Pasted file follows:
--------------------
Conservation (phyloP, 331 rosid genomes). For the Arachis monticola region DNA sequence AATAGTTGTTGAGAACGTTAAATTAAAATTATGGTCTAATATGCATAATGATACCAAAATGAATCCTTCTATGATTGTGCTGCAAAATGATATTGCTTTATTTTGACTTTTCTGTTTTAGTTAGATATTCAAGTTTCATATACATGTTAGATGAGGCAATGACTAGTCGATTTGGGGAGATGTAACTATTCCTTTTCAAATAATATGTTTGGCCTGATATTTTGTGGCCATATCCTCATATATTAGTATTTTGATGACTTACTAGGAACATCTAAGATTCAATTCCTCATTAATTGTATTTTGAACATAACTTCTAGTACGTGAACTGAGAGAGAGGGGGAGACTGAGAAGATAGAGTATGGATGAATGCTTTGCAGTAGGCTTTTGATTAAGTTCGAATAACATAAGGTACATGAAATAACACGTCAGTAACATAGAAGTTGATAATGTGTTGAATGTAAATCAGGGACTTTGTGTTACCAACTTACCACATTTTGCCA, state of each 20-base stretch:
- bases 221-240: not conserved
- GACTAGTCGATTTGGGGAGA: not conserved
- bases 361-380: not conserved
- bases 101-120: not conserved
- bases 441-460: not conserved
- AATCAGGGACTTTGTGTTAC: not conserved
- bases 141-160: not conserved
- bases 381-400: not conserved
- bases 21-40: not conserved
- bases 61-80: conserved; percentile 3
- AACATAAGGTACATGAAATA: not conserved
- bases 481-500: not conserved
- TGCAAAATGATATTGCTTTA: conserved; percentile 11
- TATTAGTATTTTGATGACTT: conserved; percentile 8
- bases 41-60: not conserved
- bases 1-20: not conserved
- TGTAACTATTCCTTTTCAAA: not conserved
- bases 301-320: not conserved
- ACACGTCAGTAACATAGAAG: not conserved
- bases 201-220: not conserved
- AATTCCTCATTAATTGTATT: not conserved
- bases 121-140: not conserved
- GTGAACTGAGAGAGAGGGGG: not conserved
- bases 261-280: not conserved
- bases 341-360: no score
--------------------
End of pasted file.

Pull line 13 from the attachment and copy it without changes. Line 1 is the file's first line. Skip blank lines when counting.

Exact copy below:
- bases 481-500: not conserved